2. I still buy $5 DVD’s when the opportunity presents itself. I will always enjoy watching the same hilarious TV shows on DVD no matter how many hundreds of times I’ve seen them before. Who said optical media is dead?

3.I will always take photos of funny bathroom signs and graffiti. I will usually try to post them.

Bathroom signsThere are no other unchanging traits, just those three things. Everything else is subject to change.

A Jumble

Laila is still waiting on official paperwork regarding relocating to Oman, aka “oh-man too soon!”. She is a calm bundle of ambiguous feelings. In the meantime, she is in Oklahoma cross training into open hole services.


Riddle Me This!!!

Typically, training is a fun time to be away from your field duties without being away from Whateberger entirely. This time around, it feels like a distraction away from dealing with moving. I feel alone, away from my family and friends I so badly want to spend time with before being shipped off across the ocean. The distraction is somewhat effective. You dedicated blog followers may remember about a year and a half ago when I was in Oklahoma for initial training and had a friendly rivalry with the open hole class. After sometime, we are all the same…. just Whataberger engineers with all the same skills. I am enjoying my time meeting new co workers from across the globe and learning more about the jobs I could be doing in the future.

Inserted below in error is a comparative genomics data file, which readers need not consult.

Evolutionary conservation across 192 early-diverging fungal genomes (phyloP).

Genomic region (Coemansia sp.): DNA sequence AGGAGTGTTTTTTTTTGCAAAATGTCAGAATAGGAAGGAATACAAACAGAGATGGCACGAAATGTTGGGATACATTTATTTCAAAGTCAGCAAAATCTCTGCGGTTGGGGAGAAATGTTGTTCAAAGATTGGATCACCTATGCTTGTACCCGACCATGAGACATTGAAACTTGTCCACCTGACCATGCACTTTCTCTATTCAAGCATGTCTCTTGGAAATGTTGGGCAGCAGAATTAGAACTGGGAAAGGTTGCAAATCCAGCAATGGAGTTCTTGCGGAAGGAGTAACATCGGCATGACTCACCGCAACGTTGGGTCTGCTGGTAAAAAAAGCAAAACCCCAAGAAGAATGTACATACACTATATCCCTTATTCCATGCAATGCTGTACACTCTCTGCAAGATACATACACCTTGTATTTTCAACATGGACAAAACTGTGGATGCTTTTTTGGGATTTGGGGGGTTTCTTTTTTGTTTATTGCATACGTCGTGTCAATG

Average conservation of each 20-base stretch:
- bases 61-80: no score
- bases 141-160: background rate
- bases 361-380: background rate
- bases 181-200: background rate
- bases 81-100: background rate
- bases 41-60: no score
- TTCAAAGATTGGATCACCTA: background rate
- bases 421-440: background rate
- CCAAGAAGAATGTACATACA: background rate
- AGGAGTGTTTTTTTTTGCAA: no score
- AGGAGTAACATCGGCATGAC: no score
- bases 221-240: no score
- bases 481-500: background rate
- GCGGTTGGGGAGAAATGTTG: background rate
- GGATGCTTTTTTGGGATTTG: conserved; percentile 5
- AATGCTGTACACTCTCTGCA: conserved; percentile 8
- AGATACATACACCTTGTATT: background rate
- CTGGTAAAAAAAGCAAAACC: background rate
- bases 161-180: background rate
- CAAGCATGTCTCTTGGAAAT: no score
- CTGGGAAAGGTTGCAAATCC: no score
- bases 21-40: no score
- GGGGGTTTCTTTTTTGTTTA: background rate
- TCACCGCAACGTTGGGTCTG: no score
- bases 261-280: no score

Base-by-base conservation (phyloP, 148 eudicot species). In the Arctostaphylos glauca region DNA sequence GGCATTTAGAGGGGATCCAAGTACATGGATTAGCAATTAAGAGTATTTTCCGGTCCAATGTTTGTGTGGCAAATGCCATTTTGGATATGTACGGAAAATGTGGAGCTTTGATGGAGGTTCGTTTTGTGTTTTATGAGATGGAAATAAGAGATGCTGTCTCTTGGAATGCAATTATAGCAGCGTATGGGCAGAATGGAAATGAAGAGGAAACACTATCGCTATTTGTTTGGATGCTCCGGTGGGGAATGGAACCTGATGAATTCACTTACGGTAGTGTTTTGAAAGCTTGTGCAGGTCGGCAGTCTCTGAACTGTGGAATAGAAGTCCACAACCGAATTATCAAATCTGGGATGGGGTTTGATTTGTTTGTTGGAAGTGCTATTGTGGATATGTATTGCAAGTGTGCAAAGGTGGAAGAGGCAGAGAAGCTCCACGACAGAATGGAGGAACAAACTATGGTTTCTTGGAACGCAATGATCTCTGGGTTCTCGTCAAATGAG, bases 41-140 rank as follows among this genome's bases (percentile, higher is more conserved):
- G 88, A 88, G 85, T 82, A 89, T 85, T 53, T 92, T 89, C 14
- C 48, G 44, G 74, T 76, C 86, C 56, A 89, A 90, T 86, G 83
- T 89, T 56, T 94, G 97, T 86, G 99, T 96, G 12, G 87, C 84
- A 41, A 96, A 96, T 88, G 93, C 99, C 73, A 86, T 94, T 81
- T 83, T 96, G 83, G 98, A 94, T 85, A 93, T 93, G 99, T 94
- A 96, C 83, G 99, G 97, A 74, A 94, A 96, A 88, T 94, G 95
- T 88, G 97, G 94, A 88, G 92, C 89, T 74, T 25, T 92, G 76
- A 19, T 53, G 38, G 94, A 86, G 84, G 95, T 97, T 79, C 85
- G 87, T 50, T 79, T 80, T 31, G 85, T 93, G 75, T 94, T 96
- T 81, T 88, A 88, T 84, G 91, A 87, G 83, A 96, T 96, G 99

Edwin, the Canadian compadre is also in this course. We spend a good deal of our time reminiscing about our initial training and how much we miss SoccerDad and friends. Rocky and Bullwinkle

Rocky and Bullwinkle, together again

Luckily, Albert is still with me in Houma….for now. This is him all dressed up for a Mardi Gras Promenade. These are the memories I will be missing out on when I make the move overseas…Mardi Gras

 In the brief gaps between absorbing new wireline knowledge, the following questions consume my little mind…. I invite you all into the small, not so cavernous space inside my curly topped head…

* Do my relocation benefits include moving my pet overseas? If so, are pets allowed to stay on a campsite? If the answers are yes, Jerome will love the desert.

* Can Whateberger move my bicycle overseas? I can ride it across the camp from my room to the shop.

* Will I be an exotic American who speaks the tribal language of English?

*When I get back to Houma, I hope I can make it to this concert in Lafayette to round out my childhood dreams.

* If I have one week before I have to leave, could I make a trip out west to visit people…?